Working with a Spouse: Lots of Fun or a Recipe for Disaster?

Here at the-Coaching Blog-run by Gerard O’Donovan, our aim is to constantly bring value to those seeking to improve their lives. Therefore we have a policy of publishing articles and materials by guest authors whom we value and appreciate. Today’s guest author is Dr. Jelena Nesic Goranovic (United Kingdom).

After two years of running a coaching &development company with her husband Nikola, Jelena shares the highs and the lows of working with a spouse.

We are a very creative team as we have our different strengths which complement each other and each of us is solely responsible for a different part of the business although we also often advise and support each other. On the other hand, it’s a bit of a disaster too, as we sometimes get frustrated with each other — we’d probably be much more polite and kind to co-workers we’re not related to! But, as most other couples who work together know all too well, the biggest problem is that we just can’t switch off: going for a walk along the beach with the children, the Sunday morning coffee or a trip to the pub for a pint or two in the evening almost inevitably lead to work-related conversations.

As stress management specialists and psychology/coaching professionals, we are usually the last people to implement effective strategies for conflict and stress resolution in our own lives (guilty as charged!). In our defense, though, think about all those excellent carpenters, electricians etc. whose own houses are a permanent building project! However, we recently started designing proper weekly timetables where we schedule not only our individual and joint work commitments but also all of the following:

  1. Set social media time as a separate category of work activities. Social media work feels more time consuming than useful but it seems to be essential for any modern-day business. Setting a 30 minute per day limit (or two blocks of 20 minutes, one in the morning and one in the afternoon) for posting links, tweeting, etc. prevents us from slipping into random internet surfing and checking out Facebook photo albums of friends who aren’t really friends but we kind of know them from that road trip 20 years ago…
  2. Time with the children: knowing that our working day will end at a certain time (i.e. when they come home from school/nursery) also forces us to focus on our work and helps us meet our daily targets. Besides… kids will grow up and leave home before we know it so we shouldn’t miss the opportunity to spend some quality (and also the not-so-quality) time with them!
  3. Plan some social activities apart from each other: go for coffee or a night out, regular hobby/class with a friend, etc. Apart from making us work more efficiently in order to complete our work in the allocated time so that we’re free to meet your friends, this also gives us more things to talk about when we are together (see 5. below).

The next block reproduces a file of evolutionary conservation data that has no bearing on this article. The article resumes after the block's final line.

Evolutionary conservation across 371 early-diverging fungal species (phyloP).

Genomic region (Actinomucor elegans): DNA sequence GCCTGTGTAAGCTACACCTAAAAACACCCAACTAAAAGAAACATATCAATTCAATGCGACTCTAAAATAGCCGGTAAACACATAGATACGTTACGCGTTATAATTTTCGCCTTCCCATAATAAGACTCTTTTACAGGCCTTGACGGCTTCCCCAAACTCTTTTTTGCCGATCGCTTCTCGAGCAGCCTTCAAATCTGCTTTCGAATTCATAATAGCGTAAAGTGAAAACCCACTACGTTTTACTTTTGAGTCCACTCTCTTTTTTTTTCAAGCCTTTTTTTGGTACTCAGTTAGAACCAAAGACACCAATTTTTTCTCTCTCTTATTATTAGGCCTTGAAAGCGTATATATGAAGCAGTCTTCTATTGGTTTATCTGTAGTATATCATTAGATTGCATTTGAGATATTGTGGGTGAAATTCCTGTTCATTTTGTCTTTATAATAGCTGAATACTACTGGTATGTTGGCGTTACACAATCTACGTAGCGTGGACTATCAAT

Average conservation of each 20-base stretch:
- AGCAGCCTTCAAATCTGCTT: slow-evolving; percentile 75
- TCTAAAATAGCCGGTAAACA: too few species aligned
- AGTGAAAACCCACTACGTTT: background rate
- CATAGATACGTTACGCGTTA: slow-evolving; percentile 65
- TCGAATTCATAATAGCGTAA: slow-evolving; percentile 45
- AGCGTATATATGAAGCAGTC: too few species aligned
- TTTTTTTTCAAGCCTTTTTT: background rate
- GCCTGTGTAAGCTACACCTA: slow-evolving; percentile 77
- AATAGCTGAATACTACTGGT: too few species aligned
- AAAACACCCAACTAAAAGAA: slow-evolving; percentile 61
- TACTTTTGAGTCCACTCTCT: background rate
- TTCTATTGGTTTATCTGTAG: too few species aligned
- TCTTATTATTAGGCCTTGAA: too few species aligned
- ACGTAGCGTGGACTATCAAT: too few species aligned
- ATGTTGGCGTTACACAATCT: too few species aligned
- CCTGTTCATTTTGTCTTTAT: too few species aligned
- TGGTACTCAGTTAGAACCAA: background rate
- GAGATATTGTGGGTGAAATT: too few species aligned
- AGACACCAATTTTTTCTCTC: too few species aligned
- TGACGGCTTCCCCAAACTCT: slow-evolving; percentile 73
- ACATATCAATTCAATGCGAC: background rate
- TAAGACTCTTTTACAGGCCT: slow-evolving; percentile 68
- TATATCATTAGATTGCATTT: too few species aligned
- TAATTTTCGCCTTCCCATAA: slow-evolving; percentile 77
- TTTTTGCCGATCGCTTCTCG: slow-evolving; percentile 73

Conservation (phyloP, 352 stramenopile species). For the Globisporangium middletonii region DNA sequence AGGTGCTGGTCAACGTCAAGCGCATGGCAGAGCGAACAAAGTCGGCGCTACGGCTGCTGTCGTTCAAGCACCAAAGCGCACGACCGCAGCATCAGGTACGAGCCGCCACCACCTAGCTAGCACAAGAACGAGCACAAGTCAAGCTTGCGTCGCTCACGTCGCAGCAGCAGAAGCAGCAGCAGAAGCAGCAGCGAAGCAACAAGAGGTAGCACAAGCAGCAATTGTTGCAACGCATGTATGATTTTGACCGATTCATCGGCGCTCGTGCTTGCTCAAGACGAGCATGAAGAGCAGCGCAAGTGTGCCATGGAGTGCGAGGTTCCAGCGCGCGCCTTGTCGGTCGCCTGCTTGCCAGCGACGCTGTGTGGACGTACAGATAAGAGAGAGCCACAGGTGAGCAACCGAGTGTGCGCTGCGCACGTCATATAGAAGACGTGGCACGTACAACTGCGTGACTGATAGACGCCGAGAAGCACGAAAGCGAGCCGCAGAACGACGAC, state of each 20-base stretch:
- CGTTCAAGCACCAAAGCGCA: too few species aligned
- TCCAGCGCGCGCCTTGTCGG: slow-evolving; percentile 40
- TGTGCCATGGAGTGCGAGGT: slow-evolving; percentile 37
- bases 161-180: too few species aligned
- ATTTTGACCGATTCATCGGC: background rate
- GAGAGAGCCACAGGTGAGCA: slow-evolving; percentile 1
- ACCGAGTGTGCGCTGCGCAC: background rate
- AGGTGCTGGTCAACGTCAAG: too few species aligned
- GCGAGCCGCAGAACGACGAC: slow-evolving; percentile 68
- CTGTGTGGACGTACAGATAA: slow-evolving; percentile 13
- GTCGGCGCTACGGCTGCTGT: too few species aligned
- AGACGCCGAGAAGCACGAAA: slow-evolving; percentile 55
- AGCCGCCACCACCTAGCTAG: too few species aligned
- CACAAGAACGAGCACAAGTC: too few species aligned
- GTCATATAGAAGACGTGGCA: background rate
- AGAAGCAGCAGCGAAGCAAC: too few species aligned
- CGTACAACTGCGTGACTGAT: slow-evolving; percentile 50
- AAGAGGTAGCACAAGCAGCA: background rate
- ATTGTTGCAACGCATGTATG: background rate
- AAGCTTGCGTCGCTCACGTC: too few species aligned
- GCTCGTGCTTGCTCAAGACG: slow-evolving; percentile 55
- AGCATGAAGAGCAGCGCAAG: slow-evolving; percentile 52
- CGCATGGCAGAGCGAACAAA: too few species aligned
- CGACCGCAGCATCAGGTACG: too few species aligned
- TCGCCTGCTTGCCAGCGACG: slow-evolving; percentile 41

4. And, finally… Set aside time for just the two of us and plan to do interesting stuff. Go out on a date: check out the latest theatre production, go to a gig, a restaurant or to see a movie… we are really spoilt for choice here in Brighton (and Hove, of course)! Spending time together with friends — dinner parties, drinks, coffee — also falls into the ‘time for us’ category. Take up a hobby or do a sport together. Let’s face it, if all we ever do when we’re together and without kids is work, then no wonder we don’t have any other topics to discuss on those rare occasions when we do have a free moment together. The more activities we have as a couple outside work, the more things we’ll have to talk about. Also, making plans for our ‘couple’ time will additionally force us to work more efficiently during our scheduled working time.

It’s all about the balance…

We found that during these ‘OFF’ periods (family or couple time) we simply need to switch off our mobile phones: no email, phone calls, social media etc. Yes, availability is one of the crucial pre-requisites for running any successful business but, ultimately, having a successful life is all about balancing your professional and personal needs. Being without a mobile phone for a few hours a couple of times per week is not going to harm the business (in our line of work it’s completely acceptable to answer an email or a voicemail a couple of hours later) but it is certainly making a huge difference to the quality of our non-professional relationship.

Walking along the beach, holding hands, discussing the shape of clouds and the design of our Mediterranean dream home (once the children grow up and we can be just a couple again), is what we used to do long before we embarked on our joint business venture and if we stopped doing it, we just wouldn’t be the people we always were.

That’s another point about being truly successful: your business/career plans have to fit in with your personal inclinations and goals. If not, you will find yourself in a constant struggle to reconcile the two and the feelings of fulfillment and content will remain elusive.

Credit Source:

Dr Jelena Nesic Goranovic (United Kingdom)

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